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Little Italy finds a new home in South Buffalo Second annual Italian Festival celebrated in spirit after being canceled by October's storm

The second annual Italian Festival was held in spirit Friday in Little Italy.

South Buffalo's Little Italy.

On South Park Avenue, a stainless steel and wrought iron sign featuring the boot-shaped country points the way to "Little Italy" on Reading Street, where banners decorate the industrial neighborhood that is the home of Pellicano's Meat & Produce Market.

Inspired by store owner Paul Pellicano, elected officials and the Greater South Buffalo Chamber of Commerce, this unlikely Little Italy in the heart of a well-known Irish community is part of the revitalization of South Park Avenue.

"Our motto here is we're trying to do it one block at a time," said Assemblyman Mark J.F. Schroeder, D-Buffalo.

The one-day South Park Italian Festival debuted in 2005 along Reading Street, featuring Italian food and entertainment. "We expected about 100 people. We had over 500 people. It was absolutely amazing," Schroeder said.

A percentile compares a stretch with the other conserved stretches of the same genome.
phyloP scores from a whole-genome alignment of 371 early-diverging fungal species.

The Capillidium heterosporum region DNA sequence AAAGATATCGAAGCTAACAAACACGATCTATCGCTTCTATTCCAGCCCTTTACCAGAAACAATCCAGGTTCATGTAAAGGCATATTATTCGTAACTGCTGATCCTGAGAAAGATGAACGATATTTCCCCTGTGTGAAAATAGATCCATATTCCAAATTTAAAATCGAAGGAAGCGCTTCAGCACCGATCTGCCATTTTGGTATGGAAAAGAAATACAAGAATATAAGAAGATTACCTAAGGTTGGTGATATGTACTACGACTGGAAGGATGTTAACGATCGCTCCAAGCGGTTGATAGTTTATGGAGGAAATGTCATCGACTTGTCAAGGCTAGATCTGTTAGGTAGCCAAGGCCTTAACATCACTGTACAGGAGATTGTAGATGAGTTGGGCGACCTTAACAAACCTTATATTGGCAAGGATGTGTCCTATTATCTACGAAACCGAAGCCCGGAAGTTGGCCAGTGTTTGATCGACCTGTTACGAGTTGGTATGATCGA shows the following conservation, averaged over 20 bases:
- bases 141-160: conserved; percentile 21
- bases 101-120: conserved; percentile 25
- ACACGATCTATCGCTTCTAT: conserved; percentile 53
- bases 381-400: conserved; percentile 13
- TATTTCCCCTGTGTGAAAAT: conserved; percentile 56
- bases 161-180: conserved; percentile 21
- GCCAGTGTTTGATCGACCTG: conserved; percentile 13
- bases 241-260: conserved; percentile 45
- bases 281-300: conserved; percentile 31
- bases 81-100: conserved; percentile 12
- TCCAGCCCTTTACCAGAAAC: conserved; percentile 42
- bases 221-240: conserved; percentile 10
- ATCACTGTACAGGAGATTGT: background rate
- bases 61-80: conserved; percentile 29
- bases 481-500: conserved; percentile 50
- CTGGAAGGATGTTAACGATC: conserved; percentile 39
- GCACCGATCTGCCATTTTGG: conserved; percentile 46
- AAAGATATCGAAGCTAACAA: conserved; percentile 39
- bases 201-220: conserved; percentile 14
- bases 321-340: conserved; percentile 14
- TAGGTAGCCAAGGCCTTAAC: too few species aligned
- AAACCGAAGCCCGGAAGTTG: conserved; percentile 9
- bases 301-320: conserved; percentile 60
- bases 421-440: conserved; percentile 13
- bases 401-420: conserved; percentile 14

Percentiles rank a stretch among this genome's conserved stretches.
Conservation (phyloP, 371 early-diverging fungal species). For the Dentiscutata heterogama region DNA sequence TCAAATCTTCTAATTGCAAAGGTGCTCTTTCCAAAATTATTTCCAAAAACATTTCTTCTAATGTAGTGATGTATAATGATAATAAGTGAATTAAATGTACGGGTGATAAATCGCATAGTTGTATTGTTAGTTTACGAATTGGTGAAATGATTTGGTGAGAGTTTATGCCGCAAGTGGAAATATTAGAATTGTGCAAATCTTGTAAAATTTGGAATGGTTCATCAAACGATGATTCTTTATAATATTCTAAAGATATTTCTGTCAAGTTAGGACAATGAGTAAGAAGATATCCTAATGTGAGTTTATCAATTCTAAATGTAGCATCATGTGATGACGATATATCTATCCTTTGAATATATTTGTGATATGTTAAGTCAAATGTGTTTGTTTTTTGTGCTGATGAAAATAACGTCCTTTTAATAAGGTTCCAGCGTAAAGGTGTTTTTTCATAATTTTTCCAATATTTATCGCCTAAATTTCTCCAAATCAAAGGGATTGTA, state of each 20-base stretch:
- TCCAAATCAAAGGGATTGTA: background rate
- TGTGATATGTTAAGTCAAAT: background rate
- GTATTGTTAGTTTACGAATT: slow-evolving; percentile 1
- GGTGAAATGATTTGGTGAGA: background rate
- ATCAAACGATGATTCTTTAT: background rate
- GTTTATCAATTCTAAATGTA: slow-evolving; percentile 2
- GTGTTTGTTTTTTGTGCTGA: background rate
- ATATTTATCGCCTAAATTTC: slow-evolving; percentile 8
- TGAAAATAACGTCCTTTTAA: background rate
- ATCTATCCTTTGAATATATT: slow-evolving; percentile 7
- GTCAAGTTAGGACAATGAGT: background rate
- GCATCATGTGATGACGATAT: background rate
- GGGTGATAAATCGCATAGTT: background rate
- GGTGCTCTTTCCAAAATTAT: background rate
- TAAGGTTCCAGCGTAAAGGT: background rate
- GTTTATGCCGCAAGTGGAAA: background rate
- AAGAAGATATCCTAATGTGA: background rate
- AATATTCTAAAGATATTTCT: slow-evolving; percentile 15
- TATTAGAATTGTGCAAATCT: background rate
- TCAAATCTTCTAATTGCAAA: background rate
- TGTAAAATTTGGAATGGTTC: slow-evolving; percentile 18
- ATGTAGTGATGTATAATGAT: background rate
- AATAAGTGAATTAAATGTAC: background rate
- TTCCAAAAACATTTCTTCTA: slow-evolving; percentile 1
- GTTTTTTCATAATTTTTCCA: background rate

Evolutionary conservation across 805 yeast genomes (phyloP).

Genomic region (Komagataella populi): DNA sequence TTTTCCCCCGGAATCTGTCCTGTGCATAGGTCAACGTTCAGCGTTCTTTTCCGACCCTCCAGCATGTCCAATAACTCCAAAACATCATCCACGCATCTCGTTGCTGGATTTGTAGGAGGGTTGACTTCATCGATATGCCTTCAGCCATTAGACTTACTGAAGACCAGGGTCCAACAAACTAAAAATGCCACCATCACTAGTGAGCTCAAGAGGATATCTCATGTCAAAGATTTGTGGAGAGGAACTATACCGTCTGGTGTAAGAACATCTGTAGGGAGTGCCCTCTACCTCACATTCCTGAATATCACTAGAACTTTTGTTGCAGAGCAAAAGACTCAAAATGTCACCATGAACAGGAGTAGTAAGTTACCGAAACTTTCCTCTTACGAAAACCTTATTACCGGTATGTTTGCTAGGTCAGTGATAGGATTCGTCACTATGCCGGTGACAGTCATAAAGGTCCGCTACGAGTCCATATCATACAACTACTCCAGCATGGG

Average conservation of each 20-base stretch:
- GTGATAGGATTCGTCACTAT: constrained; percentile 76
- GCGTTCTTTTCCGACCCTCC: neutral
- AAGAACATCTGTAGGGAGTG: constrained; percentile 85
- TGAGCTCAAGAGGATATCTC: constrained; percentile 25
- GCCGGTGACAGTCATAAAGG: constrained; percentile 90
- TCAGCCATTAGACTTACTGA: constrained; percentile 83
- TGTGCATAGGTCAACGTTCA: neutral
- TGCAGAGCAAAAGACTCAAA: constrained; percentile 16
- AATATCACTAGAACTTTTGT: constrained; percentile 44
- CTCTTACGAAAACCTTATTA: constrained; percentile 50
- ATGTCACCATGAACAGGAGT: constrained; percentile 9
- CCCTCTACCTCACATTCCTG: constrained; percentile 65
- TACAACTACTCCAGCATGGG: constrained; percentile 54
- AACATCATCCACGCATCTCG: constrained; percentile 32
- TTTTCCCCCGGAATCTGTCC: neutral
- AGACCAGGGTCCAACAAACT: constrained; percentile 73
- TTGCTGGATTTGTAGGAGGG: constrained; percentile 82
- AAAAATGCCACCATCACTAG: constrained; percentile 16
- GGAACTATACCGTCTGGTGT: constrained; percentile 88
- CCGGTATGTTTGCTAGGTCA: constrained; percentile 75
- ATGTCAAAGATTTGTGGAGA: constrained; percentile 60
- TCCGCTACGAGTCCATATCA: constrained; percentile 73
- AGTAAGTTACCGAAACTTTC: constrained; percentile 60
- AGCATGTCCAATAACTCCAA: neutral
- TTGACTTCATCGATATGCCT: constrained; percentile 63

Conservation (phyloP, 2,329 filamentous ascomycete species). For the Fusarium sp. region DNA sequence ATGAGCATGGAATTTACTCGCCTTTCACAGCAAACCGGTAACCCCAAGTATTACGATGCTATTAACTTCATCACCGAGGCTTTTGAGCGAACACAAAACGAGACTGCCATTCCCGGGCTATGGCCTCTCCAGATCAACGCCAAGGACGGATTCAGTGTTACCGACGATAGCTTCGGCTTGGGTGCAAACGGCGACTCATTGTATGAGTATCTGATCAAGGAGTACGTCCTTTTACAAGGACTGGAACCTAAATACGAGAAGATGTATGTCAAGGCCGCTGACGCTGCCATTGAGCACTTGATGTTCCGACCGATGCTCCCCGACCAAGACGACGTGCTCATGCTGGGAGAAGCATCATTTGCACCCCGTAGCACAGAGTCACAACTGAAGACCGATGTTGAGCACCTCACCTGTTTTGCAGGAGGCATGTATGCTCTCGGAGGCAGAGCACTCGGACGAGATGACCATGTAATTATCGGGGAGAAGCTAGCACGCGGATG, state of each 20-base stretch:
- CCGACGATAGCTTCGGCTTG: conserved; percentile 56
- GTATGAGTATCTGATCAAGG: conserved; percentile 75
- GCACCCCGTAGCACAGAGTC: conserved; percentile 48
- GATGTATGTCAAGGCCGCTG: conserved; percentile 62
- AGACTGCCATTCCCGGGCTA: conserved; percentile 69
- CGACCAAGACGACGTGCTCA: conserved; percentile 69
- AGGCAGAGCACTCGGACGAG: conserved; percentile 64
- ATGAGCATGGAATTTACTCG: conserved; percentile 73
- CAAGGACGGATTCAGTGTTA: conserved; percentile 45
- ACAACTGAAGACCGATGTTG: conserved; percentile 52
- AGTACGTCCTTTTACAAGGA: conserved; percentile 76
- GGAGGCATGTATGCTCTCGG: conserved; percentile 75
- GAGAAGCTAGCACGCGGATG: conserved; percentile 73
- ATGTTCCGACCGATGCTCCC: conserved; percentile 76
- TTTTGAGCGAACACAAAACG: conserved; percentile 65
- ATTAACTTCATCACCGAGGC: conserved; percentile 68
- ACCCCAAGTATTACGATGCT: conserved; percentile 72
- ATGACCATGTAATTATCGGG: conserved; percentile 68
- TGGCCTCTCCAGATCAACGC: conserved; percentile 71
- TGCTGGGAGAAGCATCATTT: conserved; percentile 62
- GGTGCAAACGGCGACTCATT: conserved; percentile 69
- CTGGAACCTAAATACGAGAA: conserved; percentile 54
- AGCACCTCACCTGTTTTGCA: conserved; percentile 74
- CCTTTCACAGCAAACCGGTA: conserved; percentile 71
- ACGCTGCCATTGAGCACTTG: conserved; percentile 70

This year's festival was pre-empted by the infamous October snowstorm.

With that in mind, next year's will be held sometime in August.

Friday, people packed Pellicano's store for a celebration.

"It's a special day," said Pellicano, a native of Riggio Calabria, Italy. "We are kind of celebrating the Italian festival that we couldn't do this year."

Guests were offered wine, and a table with a checkered cloth bore samples of Italian cheeses and sausage. An Italian Christmas carol, "Tu Scendi Dalle Stelle" (You Come Down from the Stars) was sung in the native tongue, even by those working from phonetic translations.

In case anybody was wondering, Schroeder pointed out that in the early 1900s, South Buffalo had an Italian community anchored by the former All Souls Catholic Church at Germania and Mystic streets. The assemblyman's grandfather had emigrated from Sicily.

But it's Buffalo's West Side that's historically known for its population of Italian immigrants, and the 30-year-old Italian Heritage Festival, held on Hertel Avenue, is said to be the second largest of its kind in the nation.

South District Councilman Michael Kearns said he took some heat about the new Little Italy from Michael J. LoCurto, his colleague representing the Delaware District.

Though LoCurto couldn't be reached to comment Friday night, he reportedly said to Kearns: "You know you have the Irish thing. Now you want Little Italy."


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